Monday, August 14, 2017 by Caleb Pritchard

Guadalupe plan still in the works

The long-delayed report that will recommend giving two lanes of Austin’s iconic Drag entirely to buses is near the finish line, according to Austin Transportation Director Rob Spillar.

“If these improvements are to be considered for funding, we’ve got to get them out the door,” Spillar said of the Guadalupe Street Corridor Improvement Program’s final report. “I think we’re there. We’re just making sure everything’s lined up.”

The program was initiated in 2014. In May 2016, the Austin Transportation Department and its consultant, Kimley-Horn, released the program’s proposed recommendations, which include converting the two outside lanes of Guadalupe Street between Martin Luther King Jr. Boulevard and 29th Street into transit priority lanes. The final report was expected to be published in January, a deadline that has been decidedly blown.

“It’s just simply that we’ve been swamped. That’s the only reason,” Spillar told the Austin Monitor on Thursday. Though he said the report’s completion is imminent, he declined to offer any specific dates.

The extra workload is due in large part to the historic transportation bond that voters approved last year. City Council bound the city to an accelerated schedule in order to spend the $720 million on corridors, highways and local streets, a decision that has put the Guadalupe report on the back burner.

“Probably the biggest lag time would be on the staff side, because it needs to be reviewed by staff and having us find time to sit down and actually do those definitely delayed the process some,” explained Lee Austin, a city traffic engineer.

She also noted that the department received “last-minute” input from property owners and businesses along the Drag who expressed concern about the proposed elimination of on-street parking.

“Everybody wants to see a better Drag, but everybody has different goals,” Austin said. “And every time you change something, it’s not going to make everyone completely happy.”

Cathy Norman, president of University Area Partners, which represents stakeholders in West Campus and along the Drag, told the Monitor that some members of her group are concerned about how the loss of the parking spaces will affect how they receive deliveries. The alley behind the businesses from 22nd Street to 24th Street isn’t adequate enough to handle multiple vans or trucks, she said.

Austin explained that the staff and consultant team are weighing those concerns in the creation of the final report.

“The alley as it stands sometimes isn’t as usable as it could be,” she conceded. “So what could we do to improve the alley to make it more accessible? Could we carve out some commercial zones on some of the side streets that would be just as useful as the ones in front of the stores?”

Spillar also noted that the recommended improvements in the report might not be entirely funded with the 2016 bond money, meaning that the transit lane conversion is not guaranteed. Of the $720 million that voters approved, $482 million is earmarked to implement corridor plans such as Guadalupe Street. That money will be spread across projects along eight other arterials.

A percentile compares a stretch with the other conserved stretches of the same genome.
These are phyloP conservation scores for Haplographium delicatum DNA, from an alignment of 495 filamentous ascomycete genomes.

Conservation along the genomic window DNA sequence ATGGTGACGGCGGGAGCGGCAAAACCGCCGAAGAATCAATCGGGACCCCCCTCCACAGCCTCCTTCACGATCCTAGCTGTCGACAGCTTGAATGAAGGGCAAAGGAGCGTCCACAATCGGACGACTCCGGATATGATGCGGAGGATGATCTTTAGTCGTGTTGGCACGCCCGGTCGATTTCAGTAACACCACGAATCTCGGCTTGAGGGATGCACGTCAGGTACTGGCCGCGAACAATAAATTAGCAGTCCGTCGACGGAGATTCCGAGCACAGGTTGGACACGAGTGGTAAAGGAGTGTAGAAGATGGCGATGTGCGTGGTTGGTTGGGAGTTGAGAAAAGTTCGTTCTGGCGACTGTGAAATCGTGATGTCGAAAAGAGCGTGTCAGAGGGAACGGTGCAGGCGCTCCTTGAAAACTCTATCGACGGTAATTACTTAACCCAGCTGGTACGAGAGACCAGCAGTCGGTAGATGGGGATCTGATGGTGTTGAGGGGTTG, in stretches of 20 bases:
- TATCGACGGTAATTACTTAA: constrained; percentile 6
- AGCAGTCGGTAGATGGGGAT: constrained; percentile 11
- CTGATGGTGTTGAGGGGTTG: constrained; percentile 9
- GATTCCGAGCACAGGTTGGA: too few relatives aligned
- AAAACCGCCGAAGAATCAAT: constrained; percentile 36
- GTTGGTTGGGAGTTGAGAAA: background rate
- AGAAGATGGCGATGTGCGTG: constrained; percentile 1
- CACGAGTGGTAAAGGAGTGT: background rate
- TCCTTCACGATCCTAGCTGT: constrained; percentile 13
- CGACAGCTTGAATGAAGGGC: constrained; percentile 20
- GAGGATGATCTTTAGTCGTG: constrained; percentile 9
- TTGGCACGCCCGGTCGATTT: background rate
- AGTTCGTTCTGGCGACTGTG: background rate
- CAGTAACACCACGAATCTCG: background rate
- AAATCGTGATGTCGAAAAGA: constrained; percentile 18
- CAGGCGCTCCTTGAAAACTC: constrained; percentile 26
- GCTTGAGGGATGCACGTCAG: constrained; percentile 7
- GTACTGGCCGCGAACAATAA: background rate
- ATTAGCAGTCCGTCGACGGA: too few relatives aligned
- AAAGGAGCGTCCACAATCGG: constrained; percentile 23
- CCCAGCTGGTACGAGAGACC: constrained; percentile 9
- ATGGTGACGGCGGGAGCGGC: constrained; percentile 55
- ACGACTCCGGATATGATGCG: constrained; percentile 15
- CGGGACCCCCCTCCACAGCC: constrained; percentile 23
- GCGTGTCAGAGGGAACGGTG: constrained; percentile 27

While Kimley-Horn is prioritizing the Guadalupe Street projects, city staff is also putting together a corridor project construction program that is expected to be released in early 2018.

Susan Somers, board president of AURA, a group that has rallied for the proposed changes along the Drag, urged the city to keep its eye on the ball.

“I think definitely dedicating the transit space is absolutely what we should do. And I hope we follow through,” she said.

In the meantime, as part of Project Connect, the Capital Metropolitan Transportation Authority is also considering high-capacity transit investments along the Drag, which could make the bus lane conversion moot. If that process returns a recommendation in favor of light rail along Guadalupe, planners could decide to route it up the center lanes.

Spillar said the department is coordinating with Capital Metro and operating on a policy of keeping all options on the table.

“A good example is when (the Texas Department of Transportation) has built bridges recently in the Riverside corridor. They’ve made allowances for a future rail investment and those allowances are based on specific assumptions about what those vehicles might be,” Spillar said.

Nonetheless, despite the politically tricky nature of taking scarce right of way from cars, Spillar seemed committed to the bus lane conversion, though he cautioned that the department will not pull the trigger without a thorough vetting of the contingencies.

“If the general public says, ‘Ah-ha, I get it,’ it has a much better chance of being sustainable,” Spillar said. “It’s a drag when stuff’s not sustainable.”

Image from YouTube.

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Transportation Department: This city department is responsible for municipal transportation planning including roadways and bikeways.

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